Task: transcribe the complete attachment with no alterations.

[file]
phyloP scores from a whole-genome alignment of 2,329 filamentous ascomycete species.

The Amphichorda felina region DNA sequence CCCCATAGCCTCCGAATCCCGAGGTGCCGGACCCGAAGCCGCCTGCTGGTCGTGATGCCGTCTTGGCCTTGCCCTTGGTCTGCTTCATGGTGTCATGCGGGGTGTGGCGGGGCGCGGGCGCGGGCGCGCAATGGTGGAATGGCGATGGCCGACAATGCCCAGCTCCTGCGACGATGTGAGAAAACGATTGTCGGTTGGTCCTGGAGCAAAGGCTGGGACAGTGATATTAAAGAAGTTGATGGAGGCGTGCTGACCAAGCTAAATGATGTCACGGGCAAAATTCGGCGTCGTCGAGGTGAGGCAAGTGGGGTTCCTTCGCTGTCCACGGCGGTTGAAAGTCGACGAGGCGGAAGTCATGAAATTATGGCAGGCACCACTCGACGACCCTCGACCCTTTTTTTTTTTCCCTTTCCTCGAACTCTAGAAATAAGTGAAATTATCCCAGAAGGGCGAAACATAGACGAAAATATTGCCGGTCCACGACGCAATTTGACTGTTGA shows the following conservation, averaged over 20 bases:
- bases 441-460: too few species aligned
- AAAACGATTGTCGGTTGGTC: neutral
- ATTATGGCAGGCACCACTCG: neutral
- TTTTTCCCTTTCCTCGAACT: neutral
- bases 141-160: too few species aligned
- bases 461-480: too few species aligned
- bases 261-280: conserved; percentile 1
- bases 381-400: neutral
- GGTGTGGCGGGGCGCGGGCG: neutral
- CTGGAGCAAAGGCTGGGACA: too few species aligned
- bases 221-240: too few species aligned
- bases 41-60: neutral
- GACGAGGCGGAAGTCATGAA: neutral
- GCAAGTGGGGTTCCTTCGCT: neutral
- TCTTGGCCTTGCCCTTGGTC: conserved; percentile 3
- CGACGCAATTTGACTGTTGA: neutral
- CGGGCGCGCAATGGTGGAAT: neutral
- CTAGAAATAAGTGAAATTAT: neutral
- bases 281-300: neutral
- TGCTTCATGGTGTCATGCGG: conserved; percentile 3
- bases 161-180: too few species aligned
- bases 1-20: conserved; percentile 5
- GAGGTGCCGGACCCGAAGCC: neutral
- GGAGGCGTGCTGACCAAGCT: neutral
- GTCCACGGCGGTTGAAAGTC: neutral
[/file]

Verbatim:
phyloP scores from a whole-genome alignment of 2,329 filamentous ascomycete species.

The Amphichorda felina region DNA sequence CCCCATAGCCTCCGAATCCCGAGGTGCCGGACCCGAAGCCGCCTGCTGGTCGTGATGCCGTCTTGGCCTTGCCCTTGGTCTGCTTCATGGTGTCATGCGGGGTGTGGCGGGGCGCGGGCGCGGGCGCGCAATGGTGGAATGGCGATGGCCGACAATGCCCAGCTCCTGCGACGATGTGAGAAAACGATTGTCGGTTGGTCCTGGAGCAAAGGCTGGGACAGTGATATTAAAGAAGTTGATGGAGGCGTGCTGACCAAGCTAAATGATGTCACGGGCAAAATTCGGCGTCGTCGAGGTGAGGCAAGTGGGGTTCCTTCGCTGTCCACGGCGGTTGAAAGTCGACGAGGCGGAAGTCATGAAATTATGGCAGGCACCACTCGACGACCCTCGACCCTTTTTTTTTTTCCCTTTCCTCGAACTCTAGAAATAAGTGAAATTATCCCAGAAGGGCGAAACATAGACGAAAATATTGCCGGTCCACGACGCAATTTGACTGTTGA shows the following conservation, averaged over 20 bases:
- bases 441-460: too few species aligned
- AAAACGATTGTCGGTTGGTC: neutral
- ATTATGGCAGGCACCACTCG: neutral
- TTTTTCCCTTTCCTCGAACT: neutral
- bases 141-160: too few species aligned
- bases 461-480: too few species aligned
- bases 261-280: conserved; percentile 1
- bases 381-400: neutral
- GGTGTGGCGGGGCGCGGGCG: neutral
- CTGGAGCAAAGGCTGGGACA: too few species aligned
- bases 221-240: too few species aligned
- bases 41-60: neutral
- GACGAGGCGGAAGTCATGAA: neutral
- GCAAGTGGGGTTCCTTCGCT: neutral
- TCTTGGCCTTGCCCTTGGTC: conserved; percentile 3
- CGACGCAATTTGACTGTTGA: neutral
- CGGGCGCGCAATGGTGGAAT: neutral
- CTAGAAATAAGTGAAATTAT: neutral
- bases 281-300: neutral
- TGCTTCATGGTGTCATGCGG: conserved; percentile 3
- bases 161-180: too few species aligned
- bases 1-20: conserved; percentile 5
- GAGGTGCCGGACCCGAAGCC: neutral
- GGAGGCGTGCTGACCAAGCT: neutral
- GTCCACGGCGGTTGAAAGTC: neutral